After experiencing that, it’s hard not to leave the military with a particularly tank-sized hole in your heart. Let me tell you when that absence ached most: during those insane Covid lockdowns when protection overruled everything, with manoeuvrability and firepower — which in the civilian realm I’d define as agency and the ability to be proactive — utterly side-lined. It was enough to make any former cavalry soldier weep (British tank regiments still speak of themselves as cavalry; it’s far sexier and more romantic, after all). The inertia, the total lack of movability, being utterly fixed — all those debilitating constraints we were taught during tactics classes to inflict on the enemy, we brought on ourselves

During the pandemic, my Chally-based fantasies increasingly competed with those about the women one couldn’t meet. Such freedom of movement! Such power, agency and ability to fight back! After being exposed, and for so long, to the antithesis of liberty and autonomy during the pandemic, no wonder so many of the younger generations seem particularly troubled and defeated.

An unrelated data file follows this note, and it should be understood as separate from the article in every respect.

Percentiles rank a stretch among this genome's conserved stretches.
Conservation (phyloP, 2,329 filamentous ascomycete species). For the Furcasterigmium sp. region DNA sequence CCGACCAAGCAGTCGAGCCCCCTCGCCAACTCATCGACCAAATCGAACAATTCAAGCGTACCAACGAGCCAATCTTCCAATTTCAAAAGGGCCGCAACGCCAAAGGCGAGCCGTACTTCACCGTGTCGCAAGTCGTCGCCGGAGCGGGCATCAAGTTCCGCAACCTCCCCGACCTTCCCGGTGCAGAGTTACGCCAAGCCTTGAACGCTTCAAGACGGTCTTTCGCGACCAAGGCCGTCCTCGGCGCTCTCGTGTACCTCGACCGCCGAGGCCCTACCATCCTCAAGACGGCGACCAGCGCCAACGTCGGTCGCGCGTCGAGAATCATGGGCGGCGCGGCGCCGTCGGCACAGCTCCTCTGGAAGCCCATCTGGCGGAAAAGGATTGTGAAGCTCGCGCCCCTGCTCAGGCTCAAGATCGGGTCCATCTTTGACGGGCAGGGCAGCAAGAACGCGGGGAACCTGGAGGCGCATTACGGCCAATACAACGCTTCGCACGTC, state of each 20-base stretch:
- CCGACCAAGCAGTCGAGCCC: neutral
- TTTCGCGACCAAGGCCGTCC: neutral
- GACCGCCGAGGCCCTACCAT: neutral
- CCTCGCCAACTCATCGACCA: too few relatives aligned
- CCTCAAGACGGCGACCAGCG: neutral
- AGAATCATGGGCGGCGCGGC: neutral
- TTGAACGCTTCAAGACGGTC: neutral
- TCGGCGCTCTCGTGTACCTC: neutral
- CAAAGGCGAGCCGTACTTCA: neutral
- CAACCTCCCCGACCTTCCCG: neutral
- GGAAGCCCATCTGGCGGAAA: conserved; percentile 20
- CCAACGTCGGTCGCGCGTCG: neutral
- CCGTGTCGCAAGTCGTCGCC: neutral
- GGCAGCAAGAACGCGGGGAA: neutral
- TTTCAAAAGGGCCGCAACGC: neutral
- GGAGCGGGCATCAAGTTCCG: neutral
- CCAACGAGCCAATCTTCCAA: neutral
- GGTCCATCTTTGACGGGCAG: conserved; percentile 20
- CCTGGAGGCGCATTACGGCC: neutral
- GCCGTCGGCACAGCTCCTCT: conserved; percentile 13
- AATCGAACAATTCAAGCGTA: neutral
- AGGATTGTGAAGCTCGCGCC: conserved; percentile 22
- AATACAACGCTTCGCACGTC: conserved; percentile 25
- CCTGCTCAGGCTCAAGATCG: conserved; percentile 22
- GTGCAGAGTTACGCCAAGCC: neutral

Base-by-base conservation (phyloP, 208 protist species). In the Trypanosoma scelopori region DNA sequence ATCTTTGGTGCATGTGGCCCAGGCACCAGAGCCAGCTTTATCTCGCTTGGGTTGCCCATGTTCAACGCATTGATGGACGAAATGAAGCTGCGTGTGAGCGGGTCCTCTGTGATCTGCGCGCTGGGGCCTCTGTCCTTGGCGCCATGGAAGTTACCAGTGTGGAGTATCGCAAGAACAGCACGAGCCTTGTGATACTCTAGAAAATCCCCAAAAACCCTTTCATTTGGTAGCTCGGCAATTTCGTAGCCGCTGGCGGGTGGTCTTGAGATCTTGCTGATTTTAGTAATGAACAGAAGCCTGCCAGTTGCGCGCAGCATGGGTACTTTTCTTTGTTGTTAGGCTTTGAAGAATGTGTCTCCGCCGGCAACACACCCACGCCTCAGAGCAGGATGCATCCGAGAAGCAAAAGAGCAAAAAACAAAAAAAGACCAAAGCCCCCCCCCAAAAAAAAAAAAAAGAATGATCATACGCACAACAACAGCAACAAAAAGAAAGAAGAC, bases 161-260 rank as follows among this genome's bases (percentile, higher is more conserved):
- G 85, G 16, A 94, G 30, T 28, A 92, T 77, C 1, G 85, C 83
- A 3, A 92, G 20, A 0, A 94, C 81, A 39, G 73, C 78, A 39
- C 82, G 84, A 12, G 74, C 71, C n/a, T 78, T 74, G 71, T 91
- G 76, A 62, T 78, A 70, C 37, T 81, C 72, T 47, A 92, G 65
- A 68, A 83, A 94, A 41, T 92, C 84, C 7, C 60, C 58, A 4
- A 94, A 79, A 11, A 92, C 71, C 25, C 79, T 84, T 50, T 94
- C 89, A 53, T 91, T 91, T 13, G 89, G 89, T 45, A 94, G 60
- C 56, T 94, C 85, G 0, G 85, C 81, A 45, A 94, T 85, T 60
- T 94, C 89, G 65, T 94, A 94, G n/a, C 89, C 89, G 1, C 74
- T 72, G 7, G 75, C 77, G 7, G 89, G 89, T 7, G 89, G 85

It makes me very thankful for my time with Chally 2, in spite of most of it being spent lost with my crew close to mutinying at least once every 36-hour period on exercise. Part of the attraction was the synthesis of man and machine as experienced from the turret, or from the Iraqi night sky as the Basher-75 gunship circled in its holding pattern, omniscient and all powerful with night vision and radar systems and its bristling array of weaponry trained on insurgents below. There was something seductive about such moments, as well as reassuring, knowing your back was covered, or that assistance could be called on no matter what. 

“If we don’t sympathize or intuit any of this on a personal level, we fail to understand just how psychologically seductive war machines are,” my friend wrote. “And hence will be no use at preventing or stopping their use.”